Not many more collections of letters written by American masters are likely to appear, although readers half a century from now might look forward to Michael Chabon’s Collected Text Messages or Jonathan Franzen’s Tweets. Saul Bellow is one of the last great novelists for whom letters were not really a convenient way to stay in touch, but a literary genre with unique opportunities for expression and equally unique demands. For him, personal letters were only rarely personal (and then they were not unique in any respect), but might be best described as a kind of informal literary reflection.

Rather late in life, Bellow wrote to Cynthia Ozick, wondering how it happened that “Jewish Writers in America”—a category that he calls “repulsive”—should have overlooked “the central event of their time, the destruction of European Jewry.” He can speak only for himself: “I was too busy becoming a novelist to take note of what was happening in the Forties,” he tells Ozick. “I was involved with ‘literature’ and given over to preoccupations with art, with language, with my struggle on the American scene, with claims for recognition of my talent or, like my pals of the Partisan Review, with modernism, Marxism, New Criticim, with Eliot, Yeats, Proust, etc.—with anything except the terrible events in Poland.”

But not only the events in Poland, and not only in the ’forties. The fall of the Berlin Wall in November 1989 is not mentioned even once, and the revolutionary events two years later are occasion merely to observe that “one still meets people from Harvard with a hear-no-evil fixation on the essential benevolence of the Soviet Union from first to last.” From first to last, Bellow is preoccupied with “literature”—that is, the high claims for the artistic status of certain modern masterpieces—and more regularly with the day-to-day business of writing.

Bellow’s first surviving letter, written a few days short of his seventeenth birthday to “sever relations” with a high-school flame, is a half-serious catalogue of a young writer’s values. Although the girl, with her “Young Communist League mind,” may dismiss him as a “[p]hrase-monger,” Bellow declares that he is in his element as long as he has his pen. Indeed he is. He resorts to letters for the rest of his life to commit himself to paper, to praise other writers, to carp behind their backs, to refine his literary thinking, and to perfect his phrasing. What is astonishing, in fact, is how much Bellow in his letters sounds like Bellow in his novels, darting unpredictably from topic to topic, plumbing philosophical depths with the lightness of a water strider, braiding his ideas into memorable sentences. How many other writers can write first drafts with such distinction and distinctiveness?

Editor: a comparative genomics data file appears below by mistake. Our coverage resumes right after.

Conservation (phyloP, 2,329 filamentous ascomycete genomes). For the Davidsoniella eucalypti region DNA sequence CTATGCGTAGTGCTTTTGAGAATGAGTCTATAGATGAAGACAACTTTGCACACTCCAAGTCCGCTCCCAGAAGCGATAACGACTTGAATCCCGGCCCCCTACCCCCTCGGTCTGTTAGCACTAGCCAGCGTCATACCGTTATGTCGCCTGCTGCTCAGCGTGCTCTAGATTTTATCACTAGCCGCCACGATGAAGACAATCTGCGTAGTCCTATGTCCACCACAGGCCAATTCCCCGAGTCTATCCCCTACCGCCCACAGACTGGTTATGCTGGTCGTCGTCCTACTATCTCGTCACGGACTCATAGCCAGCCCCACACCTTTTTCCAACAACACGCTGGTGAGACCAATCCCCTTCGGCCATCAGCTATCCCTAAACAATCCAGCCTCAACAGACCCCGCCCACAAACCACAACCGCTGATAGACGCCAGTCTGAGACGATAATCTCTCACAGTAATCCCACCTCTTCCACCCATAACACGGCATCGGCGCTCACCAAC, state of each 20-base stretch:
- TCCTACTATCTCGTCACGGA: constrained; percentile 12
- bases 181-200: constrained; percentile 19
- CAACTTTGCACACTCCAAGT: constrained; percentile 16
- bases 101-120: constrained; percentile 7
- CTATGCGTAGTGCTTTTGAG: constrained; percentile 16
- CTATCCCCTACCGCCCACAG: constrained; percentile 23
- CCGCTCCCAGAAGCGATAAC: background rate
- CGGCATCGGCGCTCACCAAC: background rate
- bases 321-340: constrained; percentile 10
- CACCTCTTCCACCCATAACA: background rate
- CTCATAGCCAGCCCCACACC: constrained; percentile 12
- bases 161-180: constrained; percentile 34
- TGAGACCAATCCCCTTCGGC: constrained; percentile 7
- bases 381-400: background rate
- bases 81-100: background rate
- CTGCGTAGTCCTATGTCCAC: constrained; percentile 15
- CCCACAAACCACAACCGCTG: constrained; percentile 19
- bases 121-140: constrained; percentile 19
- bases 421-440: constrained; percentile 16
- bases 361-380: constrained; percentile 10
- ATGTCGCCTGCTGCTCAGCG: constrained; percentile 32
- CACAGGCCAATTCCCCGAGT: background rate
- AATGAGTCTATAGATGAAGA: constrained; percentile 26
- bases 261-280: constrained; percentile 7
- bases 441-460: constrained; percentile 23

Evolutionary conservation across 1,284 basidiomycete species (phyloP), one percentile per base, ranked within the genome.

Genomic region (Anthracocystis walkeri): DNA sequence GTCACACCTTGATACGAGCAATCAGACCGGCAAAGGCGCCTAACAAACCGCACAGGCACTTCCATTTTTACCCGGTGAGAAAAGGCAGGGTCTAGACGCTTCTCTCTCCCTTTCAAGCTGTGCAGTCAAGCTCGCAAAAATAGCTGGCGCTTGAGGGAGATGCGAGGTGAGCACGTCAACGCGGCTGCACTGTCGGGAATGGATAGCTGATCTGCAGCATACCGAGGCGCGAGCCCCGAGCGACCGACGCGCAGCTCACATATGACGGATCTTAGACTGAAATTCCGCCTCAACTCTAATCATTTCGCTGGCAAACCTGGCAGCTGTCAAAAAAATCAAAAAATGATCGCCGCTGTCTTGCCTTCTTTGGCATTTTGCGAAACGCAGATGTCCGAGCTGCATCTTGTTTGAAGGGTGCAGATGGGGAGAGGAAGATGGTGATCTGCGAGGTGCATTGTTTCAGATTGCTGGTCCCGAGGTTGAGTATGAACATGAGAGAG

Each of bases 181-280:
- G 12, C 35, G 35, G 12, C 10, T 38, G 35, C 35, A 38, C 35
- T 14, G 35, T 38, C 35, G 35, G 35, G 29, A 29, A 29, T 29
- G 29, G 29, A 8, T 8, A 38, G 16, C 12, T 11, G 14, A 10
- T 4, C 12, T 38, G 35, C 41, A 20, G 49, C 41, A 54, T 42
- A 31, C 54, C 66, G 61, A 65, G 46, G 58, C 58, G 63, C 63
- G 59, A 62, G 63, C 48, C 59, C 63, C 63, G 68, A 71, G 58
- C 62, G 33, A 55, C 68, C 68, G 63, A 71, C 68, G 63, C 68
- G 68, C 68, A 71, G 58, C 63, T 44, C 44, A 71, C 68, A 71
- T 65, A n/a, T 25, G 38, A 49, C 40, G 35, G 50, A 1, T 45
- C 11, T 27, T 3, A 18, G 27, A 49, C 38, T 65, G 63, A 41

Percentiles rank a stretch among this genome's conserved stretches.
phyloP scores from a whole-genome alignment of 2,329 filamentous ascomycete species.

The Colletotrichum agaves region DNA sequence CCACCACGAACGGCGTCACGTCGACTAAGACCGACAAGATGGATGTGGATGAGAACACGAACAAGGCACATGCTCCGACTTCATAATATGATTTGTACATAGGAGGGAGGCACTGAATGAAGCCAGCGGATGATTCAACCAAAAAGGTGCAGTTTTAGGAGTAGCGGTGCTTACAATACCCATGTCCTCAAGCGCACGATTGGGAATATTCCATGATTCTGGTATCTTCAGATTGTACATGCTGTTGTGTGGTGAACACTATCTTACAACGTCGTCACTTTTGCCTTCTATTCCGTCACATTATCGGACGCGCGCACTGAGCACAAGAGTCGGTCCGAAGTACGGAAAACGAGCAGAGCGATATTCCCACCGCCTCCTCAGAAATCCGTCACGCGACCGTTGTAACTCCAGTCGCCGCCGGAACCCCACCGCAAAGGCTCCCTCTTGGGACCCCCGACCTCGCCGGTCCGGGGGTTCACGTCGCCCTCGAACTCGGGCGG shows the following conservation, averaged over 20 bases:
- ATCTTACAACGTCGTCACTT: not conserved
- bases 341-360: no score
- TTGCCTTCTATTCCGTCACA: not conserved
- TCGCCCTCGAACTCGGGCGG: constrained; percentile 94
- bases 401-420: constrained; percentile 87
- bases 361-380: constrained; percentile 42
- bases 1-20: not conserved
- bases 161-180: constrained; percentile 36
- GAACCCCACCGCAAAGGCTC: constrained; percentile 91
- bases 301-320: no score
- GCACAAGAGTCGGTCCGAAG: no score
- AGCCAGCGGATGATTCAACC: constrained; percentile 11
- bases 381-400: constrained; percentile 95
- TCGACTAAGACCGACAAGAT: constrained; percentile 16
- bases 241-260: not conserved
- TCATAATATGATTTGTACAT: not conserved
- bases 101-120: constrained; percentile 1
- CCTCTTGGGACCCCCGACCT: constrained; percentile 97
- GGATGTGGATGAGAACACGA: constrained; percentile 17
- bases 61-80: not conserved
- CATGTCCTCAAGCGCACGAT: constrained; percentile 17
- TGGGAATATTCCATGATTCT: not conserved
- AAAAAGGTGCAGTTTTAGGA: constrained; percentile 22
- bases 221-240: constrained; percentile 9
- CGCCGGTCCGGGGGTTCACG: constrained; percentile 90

Apologizing for not writing sooner to tell Stanley Elkin that he was “the real thing,” for example, Bellow shrugs, “But that’s how lives are lived—one aimless good intention after another, impulses buried and occasions missed or frittered away.” Despite its semblance of generality, this is a comment on the writer’s life, a subject that was never far from his mind. Bellow was jealous of the writer’s prerogatives, and unwilling to claim more for novelists than they were equipped to provide. He writes to the critic Granville Hicks: “[T]here is only one way to defeat the enemy”—the enemy of literature, he means—“and that is to write as well as one can.” Argument is for philosophers, he says elsewhere. “Writers can only try to demonstrate in close detail without opinion,” he says to Louis Gallo while working on Herzog.